The new head of the Barbados Chamber of Commerce and Industry (BCCI) is calling for a tax review.
In her maiden address to the chamber’s business luncheon this afternoon after being elected during the BCCI’s annual general meeting at the Hilton Barbados Resort, president Tracey Shuffler suggested the Freundel Stuart administration take a second look at taxes on the productive sector.
“Since foreign exchange will always be the foundation to maintain the strength of our foreign currency then, by necessity, tourism, international business and export based manufacturing, must be given special attention,” she said.
“Taxation of these industries must be reviewed to remain a revenue earner for Government but without being burdensome to owners and operators in these industries.”
However, the new BCCI leader put her organisation’s full support behind maintaining the Value Added Tax (VAT).
“While the debate on the effectiveness of the Value Added Tax continues, it remains the broadest based, most fairly applied tax available to Caribbean and other governments,” she said.
“The vast majority of the business community in this country understands and is fully compliant with the application of this tax,” added Shuffler, who is the deputy general manager in the import, distribution and marketing division at Goddard Enterprises Limited (GEL).
The business leader stated that in “the few cases” where the VAT’s application was either unknowingly or “purposely” compounded, “we trust the abilities of Barbados’ VAT auditors to investigate and correct any such irregularities.”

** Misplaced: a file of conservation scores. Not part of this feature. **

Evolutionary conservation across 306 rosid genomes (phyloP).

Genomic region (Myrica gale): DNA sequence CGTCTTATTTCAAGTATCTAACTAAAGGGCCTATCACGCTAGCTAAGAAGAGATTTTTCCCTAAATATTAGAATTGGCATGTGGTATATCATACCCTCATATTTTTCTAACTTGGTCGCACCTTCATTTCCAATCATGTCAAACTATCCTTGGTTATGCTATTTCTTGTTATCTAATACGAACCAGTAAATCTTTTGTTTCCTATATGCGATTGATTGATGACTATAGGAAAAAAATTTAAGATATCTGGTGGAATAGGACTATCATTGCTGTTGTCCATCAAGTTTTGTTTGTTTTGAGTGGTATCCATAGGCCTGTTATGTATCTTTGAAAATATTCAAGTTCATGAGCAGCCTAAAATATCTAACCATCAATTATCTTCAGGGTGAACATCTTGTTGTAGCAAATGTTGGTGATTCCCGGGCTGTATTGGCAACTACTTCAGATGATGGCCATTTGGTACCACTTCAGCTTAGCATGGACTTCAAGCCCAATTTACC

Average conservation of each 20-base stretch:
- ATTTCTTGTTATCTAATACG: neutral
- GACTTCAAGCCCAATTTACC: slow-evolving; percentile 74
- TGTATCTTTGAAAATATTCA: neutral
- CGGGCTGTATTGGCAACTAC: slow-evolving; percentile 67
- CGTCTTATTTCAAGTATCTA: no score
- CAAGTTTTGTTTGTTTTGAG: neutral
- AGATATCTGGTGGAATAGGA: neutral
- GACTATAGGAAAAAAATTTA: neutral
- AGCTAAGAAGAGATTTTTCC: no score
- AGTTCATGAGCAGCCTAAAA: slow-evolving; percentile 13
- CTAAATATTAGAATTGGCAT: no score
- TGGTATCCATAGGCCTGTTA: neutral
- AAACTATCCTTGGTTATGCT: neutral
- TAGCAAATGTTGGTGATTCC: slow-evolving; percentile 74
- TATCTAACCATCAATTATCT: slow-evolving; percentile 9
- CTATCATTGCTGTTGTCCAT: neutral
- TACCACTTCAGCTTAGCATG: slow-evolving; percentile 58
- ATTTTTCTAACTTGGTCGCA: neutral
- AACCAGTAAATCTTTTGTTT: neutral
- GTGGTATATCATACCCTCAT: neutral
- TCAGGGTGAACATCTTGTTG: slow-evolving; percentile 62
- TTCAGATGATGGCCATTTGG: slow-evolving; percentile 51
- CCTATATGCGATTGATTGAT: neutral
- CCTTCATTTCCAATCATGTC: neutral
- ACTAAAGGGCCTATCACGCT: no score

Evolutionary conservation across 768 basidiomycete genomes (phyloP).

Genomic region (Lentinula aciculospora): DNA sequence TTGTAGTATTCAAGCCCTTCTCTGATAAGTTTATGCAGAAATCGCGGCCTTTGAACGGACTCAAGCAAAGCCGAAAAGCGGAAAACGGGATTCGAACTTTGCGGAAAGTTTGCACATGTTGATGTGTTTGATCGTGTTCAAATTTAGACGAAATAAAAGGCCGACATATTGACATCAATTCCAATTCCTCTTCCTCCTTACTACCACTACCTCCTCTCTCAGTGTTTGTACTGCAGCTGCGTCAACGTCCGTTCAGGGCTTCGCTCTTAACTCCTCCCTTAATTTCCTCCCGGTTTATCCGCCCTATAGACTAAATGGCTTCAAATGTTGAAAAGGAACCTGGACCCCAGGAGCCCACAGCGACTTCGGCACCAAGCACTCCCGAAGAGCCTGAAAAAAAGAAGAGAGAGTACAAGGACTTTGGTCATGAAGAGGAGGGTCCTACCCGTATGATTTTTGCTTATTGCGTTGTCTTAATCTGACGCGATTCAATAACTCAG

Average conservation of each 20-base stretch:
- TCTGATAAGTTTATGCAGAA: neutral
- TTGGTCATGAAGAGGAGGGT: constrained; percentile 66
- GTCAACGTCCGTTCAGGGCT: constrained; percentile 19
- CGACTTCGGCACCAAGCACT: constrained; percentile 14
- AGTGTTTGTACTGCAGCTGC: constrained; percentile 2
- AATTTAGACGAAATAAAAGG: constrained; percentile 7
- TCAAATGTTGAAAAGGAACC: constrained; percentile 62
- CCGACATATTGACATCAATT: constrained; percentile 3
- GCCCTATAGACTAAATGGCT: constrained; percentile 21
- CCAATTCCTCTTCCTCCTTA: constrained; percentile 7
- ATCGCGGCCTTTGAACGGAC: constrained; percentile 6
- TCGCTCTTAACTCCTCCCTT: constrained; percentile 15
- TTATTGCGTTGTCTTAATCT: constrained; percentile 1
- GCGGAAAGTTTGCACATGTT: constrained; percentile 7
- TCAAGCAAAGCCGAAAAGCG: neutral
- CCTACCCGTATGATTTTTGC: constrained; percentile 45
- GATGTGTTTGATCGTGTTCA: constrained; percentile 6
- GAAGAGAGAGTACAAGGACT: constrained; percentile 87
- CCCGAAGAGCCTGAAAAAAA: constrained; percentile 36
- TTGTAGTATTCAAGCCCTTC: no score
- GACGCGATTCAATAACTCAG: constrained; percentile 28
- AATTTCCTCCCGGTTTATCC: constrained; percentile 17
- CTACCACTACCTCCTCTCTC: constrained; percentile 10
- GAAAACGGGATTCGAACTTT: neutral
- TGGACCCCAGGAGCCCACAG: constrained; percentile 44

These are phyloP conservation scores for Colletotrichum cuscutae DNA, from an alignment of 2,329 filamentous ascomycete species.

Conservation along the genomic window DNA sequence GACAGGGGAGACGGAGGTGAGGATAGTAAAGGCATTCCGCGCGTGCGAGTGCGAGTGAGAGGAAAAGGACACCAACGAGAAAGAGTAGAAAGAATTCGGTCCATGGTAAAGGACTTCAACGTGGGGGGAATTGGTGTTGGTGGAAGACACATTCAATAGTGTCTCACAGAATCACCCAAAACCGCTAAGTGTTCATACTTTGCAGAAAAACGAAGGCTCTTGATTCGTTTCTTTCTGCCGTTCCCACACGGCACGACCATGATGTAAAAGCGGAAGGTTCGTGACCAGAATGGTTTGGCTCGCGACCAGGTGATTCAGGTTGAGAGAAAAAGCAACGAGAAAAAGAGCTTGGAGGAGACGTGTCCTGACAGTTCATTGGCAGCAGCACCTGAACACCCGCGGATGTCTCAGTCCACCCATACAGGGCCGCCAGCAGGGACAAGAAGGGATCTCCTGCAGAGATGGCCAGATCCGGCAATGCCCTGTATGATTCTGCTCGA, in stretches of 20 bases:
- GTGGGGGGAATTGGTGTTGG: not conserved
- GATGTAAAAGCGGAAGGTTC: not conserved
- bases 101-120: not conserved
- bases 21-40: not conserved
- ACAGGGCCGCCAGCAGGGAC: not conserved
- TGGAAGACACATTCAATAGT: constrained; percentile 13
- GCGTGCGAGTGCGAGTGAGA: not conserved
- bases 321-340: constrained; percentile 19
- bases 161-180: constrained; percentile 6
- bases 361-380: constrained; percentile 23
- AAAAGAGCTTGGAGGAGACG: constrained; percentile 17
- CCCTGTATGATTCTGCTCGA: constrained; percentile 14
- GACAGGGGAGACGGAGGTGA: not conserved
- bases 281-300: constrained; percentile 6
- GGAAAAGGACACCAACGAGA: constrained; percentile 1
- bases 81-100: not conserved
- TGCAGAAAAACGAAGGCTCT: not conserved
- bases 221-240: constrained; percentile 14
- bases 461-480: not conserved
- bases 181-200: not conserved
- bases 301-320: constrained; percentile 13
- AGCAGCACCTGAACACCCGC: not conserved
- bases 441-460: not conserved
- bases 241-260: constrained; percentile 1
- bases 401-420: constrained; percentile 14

Addressing the business leaders, who included Trinidad & Tobago’s Minister of Trade, Industry and Investment Vasant Bharath, Shuffler reiterated the call for more timely VAT refunds and goods and services payments to the private sector.
She welcomed Government’s cooperation in resolving the most urgent cases brought to its attention.
“This will ensure cash flows are not fatally constricted,” Shuffler reasoned.
She also identified three areas on which her main vision would be centred in the coming year. They are: growth through export based business development, strengthening the focus on renewable energy to conserve foreign exchange and improving national competiveness.
“Arguably our toughest battle will continue to be finding sustainable paths for growth in this economy,” declared the chamber head.
Noting that this is not the time for a small, relatively open economy to be offering an “undifferentiated” suite of export-based goods and services, Shuffler added: “We have to be able to offer clear competitive advantages and this has to be the focus of both Government and the private sector. Finding ways of creating competitive advantages even when we find ourselves at a distinct disadvantage is the basis for the challenges that we face.”
In her view, value added manufacturing with a strong export drive was critical to growth of the economy.